This has been an ongoing search for me: gluten-free pierogi in Poland. I love pierogi, but finding proper wheat-free ones has been difficult. So far, I’ve only found two restaurants that have them on their menus, sadly. However, I have found that Polish brand Bez Gluten makes a gluten-free version.
I’ll update this post if I find more places. In the meantime, here are the results of my searching.
A great place for dinner, this is a nice restaurant located near to the main square. They have a dedicated gluten-free kitchen, and also have lovely desserts. If you’re gluten-free, you gotta check this place out. Their pierogi ruskie are amazing and savory.
A taste of authentic Polish pierogies, and a trip to a small Polish town near-ish to where my Polish ancestors came from— really a relaxing weekend.
While there are a number of vegetarian eateries in Poznań (check Happy Cow!) a combo of traveling on a holiday weekend, with many places closed, and focusing on a side trip, led me astray.
First stop was Bistro Friendly Food, a gluten-free restaurant and shop (conveniently located down the street from my hostel!) They had crepes, pasta and sandwiches on the menu— but I went straight for the pierogies, the Polish staple that’s so usually off-limits.
And these pierogies were amazing— simple, yet extremely flavorful, stuffed with the perfect amount of tangy cheese and earthy potatoes. Also, a great place to stock up on gluten-free products— in addition to Schar, they had a lot of Bez Gluten, the Polish brand of gluten-free products.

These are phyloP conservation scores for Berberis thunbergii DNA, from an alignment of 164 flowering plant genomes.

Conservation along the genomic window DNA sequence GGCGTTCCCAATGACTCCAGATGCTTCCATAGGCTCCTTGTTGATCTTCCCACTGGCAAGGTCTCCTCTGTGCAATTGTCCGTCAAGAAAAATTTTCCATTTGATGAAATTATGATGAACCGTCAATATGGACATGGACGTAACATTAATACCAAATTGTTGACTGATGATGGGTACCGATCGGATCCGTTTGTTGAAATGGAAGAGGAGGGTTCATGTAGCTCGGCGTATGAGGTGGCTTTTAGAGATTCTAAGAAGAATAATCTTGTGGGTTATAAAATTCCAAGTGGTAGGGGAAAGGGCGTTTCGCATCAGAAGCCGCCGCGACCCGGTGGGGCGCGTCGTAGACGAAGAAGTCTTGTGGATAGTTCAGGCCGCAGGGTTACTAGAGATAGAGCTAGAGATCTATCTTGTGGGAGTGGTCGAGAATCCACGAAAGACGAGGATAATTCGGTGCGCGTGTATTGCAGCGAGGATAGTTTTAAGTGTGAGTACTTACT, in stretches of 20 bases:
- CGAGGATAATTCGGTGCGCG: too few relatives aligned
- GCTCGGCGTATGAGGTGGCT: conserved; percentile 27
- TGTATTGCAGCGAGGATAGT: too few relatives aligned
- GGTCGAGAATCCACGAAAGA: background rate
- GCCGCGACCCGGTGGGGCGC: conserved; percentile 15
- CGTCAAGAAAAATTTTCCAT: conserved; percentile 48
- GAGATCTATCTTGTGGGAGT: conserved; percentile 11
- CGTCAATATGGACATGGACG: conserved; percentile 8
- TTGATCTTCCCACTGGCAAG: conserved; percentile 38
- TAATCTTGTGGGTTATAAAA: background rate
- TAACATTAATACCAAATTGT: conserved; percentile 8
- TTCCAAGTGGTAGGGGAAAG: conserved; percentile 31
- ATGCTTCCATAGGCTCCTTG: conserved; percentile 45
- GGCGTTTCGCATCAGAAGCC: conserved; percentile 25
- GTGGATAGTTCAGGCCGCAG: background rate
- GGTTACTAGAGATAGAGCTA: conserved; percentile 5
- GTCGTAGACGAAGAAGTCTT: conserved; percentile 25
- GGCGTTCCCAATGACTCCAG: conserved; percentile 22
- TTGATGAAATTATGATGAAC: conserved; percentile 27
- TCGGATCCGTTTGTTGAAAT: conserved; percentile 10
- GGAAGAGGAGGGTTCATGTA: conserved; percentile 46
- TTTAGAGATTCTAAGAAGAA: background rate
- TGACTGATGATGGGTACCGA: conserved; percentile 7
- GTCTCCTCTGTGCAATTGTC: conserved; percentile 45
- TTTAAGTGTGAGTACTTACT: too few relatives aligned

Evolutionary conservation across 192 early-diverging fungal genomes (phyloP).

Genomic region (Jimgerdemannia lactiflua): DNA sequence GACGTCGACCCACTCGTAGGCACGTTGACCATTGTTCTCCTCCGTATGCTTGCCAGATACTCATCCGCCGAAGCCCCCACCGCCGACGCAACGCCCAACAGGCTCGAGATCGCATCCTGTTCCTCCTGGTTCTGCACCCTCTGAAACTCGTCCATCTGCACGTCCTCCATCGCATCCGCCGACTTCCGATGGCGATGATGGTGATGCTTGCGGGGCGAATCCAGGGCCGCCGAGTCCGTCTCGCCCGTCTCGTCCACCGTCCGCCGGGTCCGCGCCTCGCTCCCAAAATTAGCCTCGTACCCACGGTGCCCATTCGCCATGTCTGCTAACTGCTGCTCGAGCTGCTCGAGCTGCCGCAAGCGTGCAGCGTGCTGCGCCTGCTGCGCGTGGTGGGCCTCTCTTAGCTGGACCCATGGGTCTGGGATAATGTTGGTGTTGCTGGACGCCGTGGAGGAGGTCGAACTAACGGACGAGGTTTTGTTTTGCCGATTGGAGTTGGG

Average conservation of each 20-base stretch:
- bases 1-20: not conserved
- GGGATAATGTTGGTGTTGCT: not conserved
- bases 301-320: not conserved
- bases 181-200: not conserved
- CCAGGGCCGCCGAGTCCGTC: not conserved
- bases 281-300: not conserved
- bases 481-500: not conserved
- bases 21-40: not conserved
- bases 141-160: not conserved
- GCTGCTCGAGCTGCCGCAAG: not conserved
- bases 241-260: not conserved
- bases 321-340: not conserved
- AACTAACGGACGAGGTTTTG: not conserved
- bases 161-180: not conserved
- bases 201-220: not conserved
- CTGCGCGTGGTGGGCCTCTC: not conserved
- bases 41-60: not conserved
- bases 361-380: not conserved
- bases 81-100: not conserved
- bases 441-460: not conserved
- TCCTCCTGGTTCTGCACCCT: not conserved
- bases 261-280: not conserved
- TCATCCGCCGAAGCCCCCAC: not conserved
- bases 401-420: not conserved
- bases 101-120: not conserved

Despite the holiday,* the weather was amazing— and I decided to rent a bike and explore Poznań a little more. It’s a very pretty city, and feels much more Polish that the once-German Wrocław where I’ve been living.
I was also distracted by the discovery that there was a great Mexican restaurant down the street from my hostel. If you’re looking for spicy Mexican food, stop in to Mamasitas.
While I was in Poznan, I made a day trip to the picturesque town of Gniezno, about a half hour by train.
Why Gniezno? Well, I am part Polish, and my Polish great-greats are from this approximate area. Although none of my ancestors were from this specific city, when I checked Google Maps, the town they were from, Brzyskorzystew, appeared to be the middle of no where. Which makes sense, as the Jasińskis were likely farmers. I wasn’t even sure if I could get a PolBus out that way (or pronounce it properly! 14 letters and only 2 vowels…)
However, as I was doing some amateur genealogy work, I wound up in contact with the Archdiocese of Gniezno, where my family’s records— birth and marriage certificates— were held. And looking online, Gniezno looked pretty, easy to get to from Poznan, and at least I would get to see a snapshot of the Polish countryside that my great-greats likely lived in.
Expat family, living with Celiac. Our little girl also has Ehler Danlos Syndrome, Osteopenia and hypereosinophilic syndrome. Ongoing investigation for Lupus & RA. Involuntary homeschooler and spoon collectors.